People will want to pass a variable for op. Would that work?

It'll currently fail miserably - it has to be a constant. Otherwise, we have runtime code generation. While not impossible, it is a large increase in scope.
Jan 13 2012
parent reply Andrei Alexandrescu <SeeWebsiteForEmail erdani.org> writes:
On 1/13/12 4:57 PM, Walter Bright wrote:
 On 1/13/2012 2:31 PM, Andrei Alexandrescu wrote:
 People will want to pass a variable for op. Would that work?

It'll currently fail miserably - it has to be a constant. Otherwise, we have runtime code generation. While not impossible, it is a large increase in scope.

Then probably the operation should be simd!opcode(arguments). If a function is intrinsic it shouldn't have special syntactic rights. Andrei
Jan 13 2012
parent reply Walter Bright <newshound2 digitalmars.com> writes:
On 1/13/2012 3:51 PM, Andrei Alexandrescu wrote:
 On 1/13/12 4:57 PM, Walter Bright wrote:
 On 1/13/2012 2:31 PM, Andrei Alexandrescu wrote:
 People will want to pass a variable for op. Would that work?

It'll currently fail miserably - it has to be a constant. Otherwise, we have runtime code generation. While not impossible, it is a large increase in scope.

Then probably the operation should be simd!opcode(arguments). If a function is intrinsic it shouldn't have special syntactic rights.

You're right, I'm just not too thrilled about generating hundreds of template instantiations.
Jan 13 2012
parent reply Andrei Alexandrescu <SeeWebsiteForEmail erdani.org> writes:
On 1/13/12 7:42 PM, Walter Bright wrote:
 On 1/13/2012 3:51 PM, Andrei Alexandrescu wrote:
 On 1/13/12 4:57 PM, Walter Bright wrote:
 On 1/13/2012 2:31 PM, Andrei Alexandrescu wrote:
 People will want to pass a variable for op. Would that work?

It'll currently fail miserably - it has to be a constant. Otherwise, we have runtime code generation. While not impossible, it is a large increase in scope.

Then probably the operation should be simd!opcode(arguments). If a function is intrinsic it shouldn't have special syntactic rights.

You're right, I'm just not too thrilled about generating hundreds of template instantiations.

How is that possibly different from what you have now? Andrei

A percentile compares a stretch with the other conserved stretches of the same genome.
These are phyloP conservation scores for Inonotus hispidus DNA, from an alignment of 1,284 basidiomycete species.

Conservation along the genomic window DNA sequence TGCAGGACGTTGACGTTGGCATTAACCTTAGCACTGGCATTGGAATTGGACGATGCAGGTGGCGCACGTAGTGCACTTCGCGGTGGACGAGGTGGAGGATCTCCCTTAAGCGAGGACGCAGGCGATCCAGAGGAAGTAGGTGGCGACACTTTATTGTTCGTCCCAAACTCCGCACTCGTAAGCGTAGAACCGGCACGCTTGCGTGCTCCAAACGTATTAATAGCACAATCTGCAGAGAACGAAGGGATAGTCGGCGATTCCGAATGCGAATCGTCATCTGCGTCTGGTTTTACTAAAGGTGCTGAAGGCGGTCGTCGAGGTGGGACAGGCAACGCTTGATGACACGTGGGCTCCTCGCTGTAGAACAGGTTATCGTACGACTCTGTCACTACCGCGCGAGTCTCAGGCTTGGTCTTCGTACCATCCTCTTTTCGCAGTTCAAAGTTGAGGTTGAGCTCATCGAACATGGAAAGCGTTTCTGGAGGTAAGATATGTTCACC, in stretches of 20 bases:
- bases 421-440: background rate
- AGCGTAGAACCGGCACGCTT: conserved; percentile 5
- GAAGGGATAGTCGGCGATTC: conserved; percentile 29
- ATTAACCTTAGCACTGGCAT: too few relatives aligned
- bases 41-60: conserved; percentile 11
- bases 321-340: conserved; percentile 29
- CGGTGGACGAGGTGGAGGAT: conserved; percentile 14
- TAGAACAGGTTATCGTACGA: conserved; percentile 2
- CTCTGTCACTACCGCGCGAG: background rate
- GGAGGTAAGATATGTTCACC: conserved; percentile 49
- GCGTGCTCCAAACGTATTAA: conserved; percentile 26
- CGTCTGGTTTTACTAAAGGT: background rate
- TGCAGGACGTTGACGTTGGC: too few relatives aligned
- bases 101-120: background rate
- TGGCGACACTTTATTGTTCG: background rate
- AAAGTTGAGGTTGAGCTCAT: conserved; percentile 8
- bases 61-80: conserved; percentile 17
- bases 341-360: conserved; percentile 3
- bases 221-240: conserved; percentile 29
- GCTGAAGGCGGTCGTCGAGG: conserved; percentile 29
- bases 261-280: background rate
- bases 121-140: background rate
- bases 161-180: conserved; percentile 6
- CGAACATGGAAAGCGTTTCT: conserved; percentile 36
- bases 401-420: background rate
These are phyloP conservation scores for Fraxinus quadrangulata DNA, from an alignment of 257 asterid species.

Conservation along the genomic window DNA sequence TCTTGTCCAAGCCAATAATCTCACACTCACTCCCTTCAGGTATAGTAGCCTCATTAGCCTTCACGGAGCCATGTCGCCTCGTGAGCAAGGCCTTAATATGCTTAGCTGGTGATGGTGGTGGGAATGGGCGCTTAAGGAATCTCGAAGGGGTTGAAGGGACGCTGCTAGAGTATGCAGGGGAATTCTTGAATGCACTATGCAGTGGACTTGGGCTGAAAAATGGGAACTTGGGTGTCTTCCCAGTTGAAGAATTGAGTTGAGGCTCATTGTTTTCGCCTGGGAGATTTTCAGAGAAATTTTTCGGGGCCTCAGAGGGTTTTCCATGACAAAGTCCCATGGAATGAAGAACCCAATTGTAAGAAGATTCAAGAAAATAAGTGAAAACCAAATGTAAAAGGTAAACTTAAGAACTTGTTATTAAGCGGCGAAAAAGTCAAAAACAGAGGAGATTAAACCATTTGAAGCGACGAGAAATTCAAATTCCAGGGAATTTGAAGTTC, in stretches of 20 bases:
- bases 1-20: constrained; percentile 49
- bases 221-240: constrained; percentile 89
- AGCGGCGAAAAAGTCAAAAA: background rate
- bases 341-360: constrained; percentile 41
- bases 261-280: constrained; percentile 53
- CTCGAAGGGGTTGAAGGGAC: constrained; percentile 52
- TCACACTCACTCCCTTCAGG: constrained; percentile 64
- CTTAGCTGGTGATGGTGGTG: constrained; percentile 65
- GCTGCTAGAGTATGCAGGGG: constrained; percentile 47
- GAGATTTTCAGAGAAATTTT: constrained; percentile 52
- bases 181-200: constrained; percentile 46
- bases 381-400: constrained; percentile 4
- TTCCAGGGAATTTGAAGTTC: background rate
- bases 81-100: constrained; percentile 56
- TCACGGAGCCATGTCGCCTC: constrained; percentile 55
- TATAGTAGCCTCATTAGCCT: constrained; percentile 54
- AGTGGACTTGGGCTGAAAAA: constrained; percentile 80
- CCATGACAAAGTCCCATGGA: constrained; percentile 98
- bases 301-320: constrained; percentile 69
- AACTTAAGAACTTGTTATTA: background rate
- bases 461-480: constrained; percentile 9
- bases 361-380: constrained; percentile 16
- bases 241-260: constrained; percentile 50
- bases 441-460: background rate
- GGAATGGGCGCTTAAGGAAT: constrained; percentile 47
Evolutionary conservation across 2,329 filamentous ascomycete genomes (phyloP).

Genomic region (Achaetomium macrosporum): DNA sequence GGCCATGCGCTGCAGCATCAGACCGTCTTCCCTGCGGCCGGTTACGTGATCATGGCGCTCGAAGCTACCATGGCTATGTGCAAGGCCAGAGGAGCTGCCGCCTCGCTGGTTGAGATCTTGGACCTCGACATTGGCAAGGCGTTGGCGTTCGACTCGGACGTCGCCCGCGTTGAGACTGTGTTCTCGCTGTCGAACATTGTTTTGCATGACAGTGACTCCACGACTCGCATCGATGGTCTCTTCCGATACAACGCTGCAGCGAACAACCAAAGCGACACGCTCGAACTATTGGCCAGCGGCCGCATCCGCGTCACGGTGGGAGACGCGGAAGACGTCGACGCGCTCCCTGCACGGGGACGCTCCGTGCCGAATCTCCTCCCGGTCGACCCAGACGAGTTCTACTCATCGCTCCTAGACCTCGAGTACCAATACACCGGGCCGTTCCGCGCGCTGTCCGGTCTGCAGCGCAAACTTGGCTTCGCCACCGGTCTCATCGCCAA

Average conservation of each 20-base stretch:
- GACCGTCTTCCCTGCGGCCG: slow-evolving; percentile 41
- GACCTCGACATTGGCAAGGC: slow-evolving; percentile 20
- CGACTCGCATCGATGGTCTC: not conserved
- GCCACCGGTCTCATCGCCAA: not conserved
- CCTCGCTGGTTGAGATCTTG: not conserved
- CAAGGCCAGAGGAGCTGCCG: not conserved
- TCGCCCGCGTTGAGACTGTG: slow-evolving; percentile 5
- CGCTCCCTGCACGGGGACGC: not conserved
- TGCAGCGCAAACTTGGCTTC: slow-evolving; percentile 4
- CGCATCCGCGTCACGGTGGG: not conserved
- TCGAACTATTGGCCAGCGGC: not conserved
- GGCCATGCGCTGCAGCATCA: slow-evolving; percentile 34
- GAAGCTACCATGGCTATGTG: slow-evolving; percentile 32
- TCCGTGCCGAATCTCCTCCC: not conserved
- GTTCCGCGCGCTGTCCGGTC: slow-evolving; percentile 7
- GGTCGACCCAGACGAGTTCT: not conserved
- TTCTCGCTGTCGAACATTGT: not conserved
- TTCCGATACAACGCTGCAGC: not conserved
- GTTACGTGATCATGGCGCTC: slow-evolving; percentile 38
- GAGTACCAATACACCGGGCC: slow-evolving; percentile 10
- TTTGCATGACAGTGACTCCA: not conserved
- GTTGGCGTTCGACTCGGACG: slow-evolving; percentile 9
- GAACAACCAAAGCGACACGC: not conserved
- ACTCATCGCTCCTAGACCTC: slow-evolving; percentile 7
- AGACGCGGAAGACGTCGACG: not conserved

Jan 13 2012
parent reply Walter Bright <newshound2 digitalmars.com> writes:
On 1/13/2012 7:03 PM, Andrei Alexandrescu wrote:
 How is that possibly different from what you have now?

Intrinsic functions are today just a table lookup in the compiler. Template intrinsics currently do not exist, so more code needs to be written for them.
Jan 13 2012
parent reply Andrei Alexandrescu <SeeWebsiteForEmail erdani.org> writes:
On 1/13/12 10:03 PM, Walter Bright wrote:
 On 1/13/2012 7:03 PM, Andrei Alexandrescu wrote:
 How is that possibly different from what you have now?

Intrinsic functions are today just a table lookup in the compiler.

They're a table lookup if the operation is a compile-time constant. So this argument does not apply.
 Template intrinsics currently do not exist, so more code needs to be
 written for them.

The same table lookup could be done, except in this case it would be more principled. Andrei
Jan 13 2012
parent reply Walter Bright <newshound2 digitalmars.com> writes:
On 1/13/2012 8:52 PM, Andrei Alexandrescu wrote:
 On 1/13/12 10:03 PM, Walter Bright wrote:
 On 1/13/2012 7:03 PM, Andrei Alexandrescu wrote:
 How is that possibly different from what you have now?

Intrinsic functions are today just a table lookup in the compiler.

They're a table lookup if the operation is a compile-time constant. So this argument does not apply.
 Template intrinsics currently do not exist, so more code needs to be
 written for them.